Witnessing the Chicago Cubs win the World Series was truly a momentous, heart-stopping, exhilarating experience. Coming from a family of lifelong Cubs fans, I didn’t even know if it would be possible in my lifetime to see the Cubs win the World Series. Tears welled up in my eyes as I watched the jubilant Cubs players rush onto the field, jumping in the air, embracing each other and whooping it up.
I whooped too, high-fiving my son, Andrew. I had sat with Andrew for the final two innings, praying nervously on the couch. When the camera panned over to fans for either the Cleveland Indians or Cubs, it seemed everyone was praying. Everyone watched breathlessly. Everyone appreciated the talent, hard work and perseverance by every player on the team.
At the conclusion, what impressed me were the comments made by Joe Maddon, the Chicago Cubs manager.
“I have to compliment the Cleveland Indians on playing a great game,” he said. He went on to speak well of the competition, and their excellent performance on the field.
No one on either team bad-mouthed the other side. Both teams respected the skills, hard work, and perseverance it took to make it to the World Series. And fans from both teams respected each other.
Last Friday evening, one of the members of my congregation said, “The World Series was a nice distraction to what’s happening in politics.”
That was exactly what was on my mind during the game. The qualities of respect, integrity and decency stand in sharp contrast to our current political situation. What are we teaching our children?
I remembered back to my childhood, when Grandma Helen told me harrowing, unbelievable stories about how she had to hide out from the Cossacks during her childhood in Russia. Her frequent hiding in the woods caused her to contract jaundice, and it was her sister Sheyndl, who nursed her back to health. During Grandma’s stories, I was relieved those dark times were past. I felt safe in my bed in the early ‘60’s. Russia was far away. The Cossacks were gone. And we lived in the free world of America. Fortunately, most of Helen’s family made it out of Russia in time, before World War II began.
But Sheyndl never made it. She stayed behind with her husband and children. They couldn’t believe anything terrible would happen. Their eldest daughter was getting married. They didn’t know English and were concerned about uprooting their family to emigrate to America. My middle name — Cheryl – was given to me to remember Sheyndl, whose entire family perished in the Holocaust.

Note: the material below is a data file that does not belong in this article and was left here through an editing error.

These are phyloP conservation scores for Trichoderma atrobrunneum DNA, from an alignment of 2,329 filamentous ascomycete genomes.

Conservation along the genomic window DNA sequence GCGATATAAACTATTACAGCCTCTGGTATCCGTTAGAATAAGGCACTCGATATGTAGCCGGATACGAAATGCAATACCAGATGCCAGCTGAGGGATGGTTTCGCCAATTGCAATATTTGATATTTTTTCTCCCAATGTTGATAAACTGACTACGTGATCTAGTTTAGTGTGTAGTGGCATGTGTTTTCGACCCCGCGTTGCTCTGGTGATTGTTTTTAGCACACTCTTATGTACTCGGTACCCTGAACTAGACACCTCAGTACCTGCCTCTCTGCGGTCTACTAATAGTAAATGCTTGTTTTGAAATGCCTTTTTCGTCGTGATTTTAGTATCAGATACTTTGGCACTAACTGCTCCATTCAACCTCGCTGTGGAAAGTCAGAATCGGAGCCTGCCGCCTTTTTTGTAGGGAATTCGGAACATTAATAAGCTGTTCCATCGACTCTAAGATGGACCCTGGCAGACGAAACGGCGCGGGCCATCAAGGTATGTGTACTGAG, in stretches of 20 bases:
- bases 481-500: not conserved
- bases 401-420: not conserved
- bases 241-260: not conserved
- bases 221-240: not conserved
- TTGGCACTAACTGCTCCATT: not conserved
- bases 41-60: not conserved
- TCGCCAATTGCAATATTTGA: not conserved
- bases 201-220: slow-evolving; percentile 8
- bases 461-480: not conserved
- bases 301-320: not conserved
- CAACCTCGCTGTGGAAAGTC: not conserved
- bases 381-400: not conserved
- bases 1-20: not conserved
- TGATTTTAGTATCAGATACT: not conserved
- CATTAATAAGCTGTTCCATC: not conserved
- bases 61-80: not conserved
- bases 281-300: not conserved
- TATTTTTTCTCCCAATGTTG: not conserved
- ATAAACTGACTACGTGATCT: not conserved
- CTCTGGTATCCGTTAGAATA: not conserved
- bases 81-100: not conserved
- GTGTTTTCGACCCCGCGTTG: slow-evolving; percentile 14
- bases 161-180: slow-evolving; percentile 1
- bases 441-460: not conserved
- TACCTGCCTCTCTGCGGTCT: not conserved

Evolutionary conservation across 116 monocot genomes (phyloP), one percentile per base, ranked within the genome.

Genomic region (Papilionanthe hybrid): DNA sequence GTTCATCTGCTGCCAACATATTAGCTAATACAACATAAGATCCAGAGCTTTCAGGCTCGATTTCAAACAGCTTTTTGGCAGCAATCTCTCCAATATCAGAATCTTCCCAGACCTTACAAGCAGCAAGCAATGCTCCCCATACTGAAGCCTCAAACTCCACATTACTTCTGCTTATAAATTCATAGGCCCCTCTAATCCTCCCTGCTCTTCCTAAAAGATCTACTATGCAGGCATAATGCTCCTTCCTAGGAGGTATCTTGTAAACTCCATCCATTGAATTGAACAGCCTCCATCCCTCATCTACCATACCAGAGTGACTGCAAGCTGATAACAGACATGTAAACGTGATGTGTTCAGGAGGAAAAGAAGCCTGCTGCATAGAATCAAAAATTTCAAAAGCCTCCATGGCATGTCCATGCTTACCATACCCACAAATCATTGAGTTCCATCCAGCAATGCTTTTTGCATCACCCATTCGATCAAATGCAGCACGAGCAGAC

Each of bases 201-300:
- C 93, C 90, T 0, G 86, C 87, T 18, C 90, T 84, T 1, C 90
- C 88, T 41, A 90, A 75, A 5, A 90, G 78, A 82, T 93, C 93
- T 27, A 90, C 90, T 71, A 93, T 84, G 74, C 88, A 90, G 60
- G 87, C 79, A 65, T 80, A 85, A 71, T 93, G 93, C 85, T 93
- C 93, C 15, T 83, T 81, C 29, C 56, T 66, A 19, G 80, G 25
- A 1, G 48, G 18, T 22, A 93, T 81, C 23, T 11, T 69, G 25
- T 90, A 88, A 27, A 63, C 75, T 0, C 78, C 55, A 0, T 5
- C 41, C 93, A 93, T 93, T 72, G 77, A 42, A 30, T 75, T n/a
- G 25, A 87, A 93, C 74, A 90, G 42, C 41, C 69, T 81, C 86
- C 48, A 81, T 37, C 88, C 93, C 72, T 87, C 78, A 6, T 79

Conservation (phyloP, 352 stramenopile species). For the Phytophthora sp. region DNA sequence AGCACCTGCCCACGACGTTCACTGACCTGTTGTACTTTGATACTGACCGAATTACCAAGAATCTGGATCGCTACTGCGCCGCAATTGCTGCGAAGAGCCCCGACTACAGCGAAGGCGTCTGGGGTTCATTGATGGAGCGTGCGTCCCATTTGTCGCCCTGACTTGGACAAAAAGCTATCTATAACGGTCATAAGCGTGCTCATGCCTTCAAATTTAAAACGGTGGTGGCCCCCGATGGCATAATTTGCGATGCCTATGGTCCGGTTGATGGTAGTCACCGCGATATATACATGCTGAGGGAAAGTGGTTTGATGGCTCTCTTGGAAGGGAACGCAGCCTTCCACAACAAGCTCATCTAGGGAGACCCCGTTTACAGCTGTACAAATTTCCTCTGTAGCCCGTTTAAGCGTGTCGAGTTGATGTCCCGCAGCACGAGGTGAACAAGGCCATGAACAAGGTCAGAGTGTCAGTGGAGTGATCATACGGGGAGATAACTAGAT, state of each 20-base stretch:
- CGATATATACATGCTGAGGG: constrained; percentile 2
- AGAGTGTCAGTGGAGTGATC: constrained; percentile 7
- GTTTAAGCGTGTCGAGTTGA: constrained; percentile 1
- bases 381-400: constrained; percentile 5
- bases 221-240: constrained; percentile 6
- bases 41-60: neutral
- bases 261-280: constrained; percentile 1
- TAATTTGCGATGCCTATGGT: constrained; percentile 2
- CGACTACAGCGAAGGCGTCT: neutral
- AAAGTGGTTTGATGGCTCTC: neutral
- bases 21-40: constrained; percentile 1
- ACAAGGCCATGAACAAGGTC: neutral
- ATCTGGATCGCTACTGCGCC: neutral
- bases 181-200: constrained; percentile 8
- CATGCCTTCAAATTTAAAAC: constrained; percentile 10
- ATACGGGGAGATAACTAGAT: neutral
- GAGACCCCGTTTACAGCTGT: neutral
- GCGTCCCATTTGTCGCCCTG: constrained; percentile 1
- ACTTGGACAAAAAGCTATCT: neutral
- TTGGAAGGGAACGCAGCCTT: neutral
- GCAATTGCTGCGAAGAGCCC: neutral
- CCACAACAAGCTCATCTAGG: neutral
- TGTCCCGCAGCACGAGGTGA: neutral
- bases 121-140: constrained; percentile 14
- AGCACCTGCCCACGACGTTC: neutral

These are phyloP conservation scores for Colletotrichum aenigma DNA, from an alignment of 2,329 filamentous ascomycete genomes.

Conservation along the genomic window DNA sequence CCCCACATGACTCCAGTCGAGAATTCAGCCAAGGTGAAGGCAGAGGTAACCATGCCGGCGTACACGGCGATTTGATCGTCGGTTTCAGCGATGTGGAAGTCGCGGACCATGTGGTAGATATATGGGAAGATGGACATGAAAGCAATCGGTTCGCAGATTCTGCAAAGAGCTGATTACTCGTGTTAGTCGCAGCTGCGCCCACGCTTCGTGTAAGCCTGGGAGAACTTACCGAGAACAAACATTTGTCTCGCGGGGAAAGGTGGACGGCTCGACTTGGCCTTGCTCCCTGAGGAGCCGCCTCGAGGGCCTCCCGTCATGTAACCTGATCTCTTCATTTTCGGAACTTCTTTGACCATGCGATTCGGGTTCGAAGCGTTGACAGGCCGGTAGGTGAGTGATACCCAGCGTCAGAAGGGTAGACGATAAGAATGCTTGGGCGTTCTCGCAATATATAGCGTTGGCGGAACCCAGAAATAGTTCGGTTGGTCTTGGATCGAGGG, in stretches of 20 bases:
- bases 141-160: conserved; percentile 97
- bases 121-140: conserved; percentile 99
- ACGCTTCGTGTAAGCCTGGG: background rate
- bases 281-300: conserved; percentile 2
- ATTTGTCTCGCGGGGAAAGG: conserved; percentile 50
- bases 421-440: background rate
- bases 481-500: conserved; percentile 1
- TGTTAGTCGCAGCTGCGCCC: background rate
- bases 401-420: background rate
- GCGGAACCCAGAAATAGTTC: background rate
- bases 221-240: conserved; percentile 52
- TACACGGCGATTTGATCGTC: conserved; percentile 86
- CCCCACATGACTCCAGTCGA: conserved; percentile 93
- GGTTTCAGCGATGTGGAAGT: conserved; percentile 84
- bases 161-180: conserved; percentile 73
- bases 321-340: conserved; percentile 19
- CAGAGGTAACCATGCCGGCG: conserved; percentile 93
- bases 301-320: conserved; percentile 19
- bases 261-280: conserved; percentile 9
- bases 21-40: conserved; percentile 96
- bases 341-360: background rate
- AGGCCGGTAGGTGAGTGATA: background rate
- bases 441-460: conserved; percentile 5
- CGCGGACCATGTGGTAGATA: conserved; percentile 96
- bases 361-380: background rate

Now, I’m wondering what happened to my earlier vision of America. It seems to be broken. I want to pick up the pieces that I found at the World Series games.
- Why can’t our world’s leadership demonstrate the same great values that we saw at the World Series?
- Why does it feel safer to talk about your favorite baseball team than to discuss politics with a stranger?
- Why do people refuse to put a political sign on their lawn in concern for what people might think?
- Why can’t political candidates represent the highest values just as our world class baseball players perform at their highest capacity?
I am doing my best to be positive. Think positive. And pray for a better world.
In my quest to spread positivity among youth, I’ve been moved to write books about real people who embody outstanding values. I recognize the impact of negativity in our media. If we want our world to attract more positive events, we need to reflect those positive values ourselves. That extends to writing motivational, inspirational and empowering stories for children, so they can believe in the best within themselves.
While it took close to two decades to complete, I never gave up on my dream to be the author of a world-class, best-selling children’s book. Eventually, after almost twenty years, the children’s book, “Dancing With Tex: The Remarkable Friendship To Save The Whooping Cranes” became published on June 6th, 2016. When I held that beautifully illustrated book, I yelped aloud with joy. At LAST! To hold this dream in my hand was a precious gift. We all deserve to transform our dreams into a reality.
Now, I”m preparing to launch a campaign for my book to be an Amazon best-seller on Cyber Monday. I plan to give a percentage of proceeds to one or two of the environmental nonprofit groups that contributed towards this book’s creation. Whether I make it or not, the key is — I’m going to do what I can and show others the importance of taking action towards our dreams.
It is my hope that we, as a people, never give up on spreading positive values. It is what makes our country great.
“Go Cubs, Go!” we sing from hearts overflowing with love and gratitude.
Wouldn’t it be great if those qualities of being a World Series player extended to our political scene? Can you imagine how it would feel to have fans cheering happily and respectfully for candidates from each party? What would it be like if everyone could be kind to one another?
“Go America, Go!” we could sing. Let us hope it happens soon.